"It is great to have them at home, it is a great time of year. Looks like the weather is going to be great, the students are just back, I mean I couldn't really write a script that is better for the first game of the year for us. It is an in-state opponent and kids are obviously going to be excited. Then to have Utah coming up here, really regardless of the opponent, the ability for us to have two home games back-to-back to start the season is fantastic. It is where we like to be. If you tell us we can play at home or play on the road, we will obviously play at home every single time if we have that opportunity. It is great to be here to start this thing off, I think it is just a good way to start it for the fans as well and hopefully we can represent ourselves well."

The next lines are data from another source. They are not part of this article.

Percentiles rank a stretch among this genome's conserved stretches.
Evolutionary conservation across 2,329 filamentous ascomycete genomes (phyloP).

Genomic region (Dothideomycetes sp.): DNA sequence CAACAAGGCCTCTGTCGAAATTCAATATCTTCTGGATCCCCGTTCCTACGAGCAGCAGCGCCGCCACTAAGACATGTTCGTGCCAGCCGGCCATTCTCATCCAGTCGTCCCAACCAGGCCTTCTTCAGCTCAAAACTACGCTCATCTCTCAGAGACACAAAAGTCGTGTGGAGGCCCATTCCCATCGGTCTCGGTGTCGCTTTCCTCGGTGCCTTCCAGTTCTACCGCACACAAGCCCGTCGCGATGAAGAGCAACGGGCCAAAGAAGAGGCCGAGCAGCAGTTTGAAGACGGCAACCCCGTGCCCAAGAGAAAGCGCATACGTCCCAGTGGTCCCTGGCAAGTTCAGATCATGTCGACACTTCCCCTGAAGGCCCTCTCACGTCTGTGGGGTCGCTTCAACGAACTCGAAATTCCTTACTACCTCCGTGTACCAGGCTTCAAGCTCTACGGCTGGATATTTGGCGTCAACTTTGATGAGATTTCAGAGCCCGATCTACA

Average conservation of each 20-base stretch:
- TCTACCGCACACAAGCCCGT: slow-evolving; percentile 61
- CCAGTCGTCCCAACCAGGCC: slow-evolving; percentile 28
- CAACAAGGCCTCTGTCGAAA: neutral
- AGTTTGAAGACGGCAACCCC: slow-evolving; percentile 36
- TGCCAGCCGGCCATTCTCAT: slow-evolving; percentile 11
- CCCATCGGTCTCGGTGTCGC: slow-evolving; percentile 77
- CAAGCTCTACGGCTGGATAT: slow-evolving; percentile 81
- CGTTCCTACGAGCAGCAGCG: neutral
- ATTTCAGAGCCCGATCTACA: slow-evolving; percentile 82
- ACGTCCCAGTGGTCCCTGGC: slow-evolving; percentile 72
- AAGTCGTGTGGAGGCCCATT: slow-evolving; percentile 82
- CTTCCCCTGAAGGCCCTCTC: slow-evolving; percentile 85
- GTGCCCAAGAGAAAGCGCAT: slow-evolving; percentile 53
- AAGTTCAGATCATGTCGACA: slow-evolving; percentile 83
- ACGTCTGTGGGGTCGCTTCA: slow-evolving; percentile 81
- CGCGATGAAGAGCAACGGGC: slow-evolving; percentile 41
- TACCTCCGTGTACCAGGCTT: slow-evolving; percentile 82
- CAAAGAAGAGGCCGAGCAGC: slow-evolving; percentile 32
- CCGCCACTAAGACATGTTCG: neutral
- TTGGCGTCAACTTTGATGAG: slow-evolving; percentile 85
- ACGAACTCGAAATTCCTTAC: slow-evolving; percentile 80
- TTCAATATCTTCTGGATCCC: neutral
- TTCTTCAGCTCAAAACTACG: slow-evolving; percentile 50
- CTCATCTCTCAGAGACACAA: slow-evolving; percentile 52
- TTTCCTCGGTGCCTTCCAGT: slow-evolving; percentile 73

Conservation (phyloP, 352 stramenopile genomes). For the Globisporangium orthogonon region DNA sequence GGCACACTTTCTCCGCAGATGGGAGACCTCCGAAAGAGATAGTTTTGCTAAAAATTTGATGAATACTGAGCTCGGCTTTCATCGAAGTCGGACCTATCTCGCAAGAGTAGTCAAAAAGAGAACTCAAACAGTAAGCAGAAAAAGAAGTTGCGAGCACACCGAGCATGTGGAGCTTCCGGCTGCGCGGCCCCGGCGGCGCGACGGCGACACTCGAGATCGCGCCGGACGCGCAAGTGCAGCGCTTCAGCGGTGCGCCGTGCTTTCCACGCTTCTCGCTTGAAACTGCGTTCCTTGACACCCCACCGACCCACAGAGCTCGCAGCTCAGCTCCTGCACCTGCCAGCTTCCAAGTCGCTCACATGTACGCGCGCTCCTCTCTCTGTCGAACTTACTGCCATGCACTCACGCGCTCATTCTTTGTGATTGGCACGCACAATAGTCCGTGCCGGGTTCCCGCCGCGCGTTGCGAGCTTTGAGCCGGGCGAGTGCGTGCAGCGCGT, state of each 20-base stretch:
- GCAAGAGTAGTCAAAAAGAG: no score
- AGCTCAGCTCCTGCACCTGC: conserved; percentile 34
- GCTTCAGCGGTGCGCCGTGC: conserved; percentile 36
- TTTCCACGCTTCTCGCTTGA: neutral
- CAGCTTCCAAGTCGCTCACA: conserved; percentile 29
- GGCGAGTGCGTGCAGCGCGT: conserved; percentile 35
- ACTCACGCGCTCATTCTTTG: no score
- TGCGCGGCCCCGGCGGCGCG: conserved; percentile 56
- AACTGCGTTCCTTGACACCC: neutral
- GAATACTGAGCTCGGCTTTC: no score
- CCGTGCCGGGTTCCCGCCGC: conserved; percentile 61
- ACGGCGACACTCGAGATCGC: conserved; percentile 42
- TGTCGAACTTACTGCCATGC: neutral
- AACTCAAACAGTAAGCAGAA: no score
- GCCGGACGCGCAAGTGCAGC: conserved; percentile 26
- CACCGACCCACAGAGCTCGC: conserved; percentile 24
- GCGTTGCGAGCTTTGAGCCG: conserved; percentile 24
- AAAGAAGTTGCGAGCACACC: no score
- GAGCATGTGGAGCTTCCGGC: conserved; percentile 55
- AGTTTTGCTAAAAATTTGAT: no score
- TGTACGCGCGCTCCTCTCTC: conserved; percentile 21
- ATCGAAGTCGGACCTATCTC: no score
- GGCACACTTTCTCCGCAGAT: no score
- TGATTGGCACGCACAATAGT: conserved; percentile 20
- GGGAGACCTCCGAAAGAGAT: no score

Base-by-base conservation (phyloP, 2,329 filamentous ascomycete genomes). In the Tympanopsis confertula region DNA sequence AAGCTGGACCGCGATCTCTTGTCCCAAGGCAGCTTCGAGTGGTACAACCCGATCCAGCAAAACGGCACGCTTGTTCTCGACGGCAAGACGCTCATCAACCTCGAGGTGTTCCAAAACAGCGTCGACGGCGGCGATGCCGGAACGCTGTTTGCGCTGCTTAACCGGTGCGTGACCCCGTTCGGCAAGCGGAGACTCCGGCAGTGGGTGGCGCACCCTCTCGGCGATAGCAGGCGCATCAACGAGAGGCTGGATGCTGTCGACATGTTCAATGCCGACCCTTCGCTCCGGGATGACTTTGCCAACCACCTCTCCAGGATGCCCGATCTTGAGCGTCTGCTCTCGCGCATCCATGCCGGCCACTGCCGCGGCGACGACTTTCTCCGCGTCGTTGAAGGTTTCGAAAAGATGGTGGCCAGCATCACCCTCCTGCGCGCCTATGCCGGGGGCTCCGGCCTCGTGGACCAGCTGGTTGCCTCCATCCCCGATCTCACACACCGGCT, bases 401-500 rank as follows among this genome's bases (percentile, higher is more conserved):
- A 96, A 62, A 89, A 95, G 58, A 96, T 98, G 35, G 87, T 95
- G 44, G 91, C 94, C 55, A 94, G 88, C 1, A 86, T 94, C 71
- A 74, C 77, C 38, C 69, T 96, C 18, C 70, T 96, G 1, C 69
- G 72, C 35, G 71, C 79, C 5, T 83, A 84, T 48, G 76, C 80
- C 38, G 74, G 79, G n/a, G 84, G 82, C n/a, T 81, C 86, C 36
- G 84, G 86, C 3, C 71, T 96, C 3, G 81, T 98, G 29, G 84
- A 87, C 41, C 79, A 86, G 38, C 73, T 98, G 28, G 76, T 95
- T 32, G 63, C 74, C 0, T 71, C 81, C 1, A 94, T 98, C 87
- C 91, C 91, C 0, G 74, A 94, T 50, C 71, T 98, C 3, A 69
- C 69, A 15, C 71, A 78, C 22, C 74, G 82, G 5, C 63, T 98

Junior Center Tyler Larsen
Thoughts on fall camp:
"I think we had a very successful camp. Everyone was out there competing the entire time, doing a great job out there together and coming together as a team, just playing our hardest. Overall, it was a very successful camp. We're looking very positive for this season coming up. With Southern Utah, we're just ready to get up there and play our first game. We're ready to start the season and continue what we started last year."
On committing to Southern Utah first, then coming to Utah State:
"Utah State offered me, and it was the better opportunity for me. It was a little better of a situation and it's closer to home. Overall it was just the better choice for me."
On going against your brother in this week's game: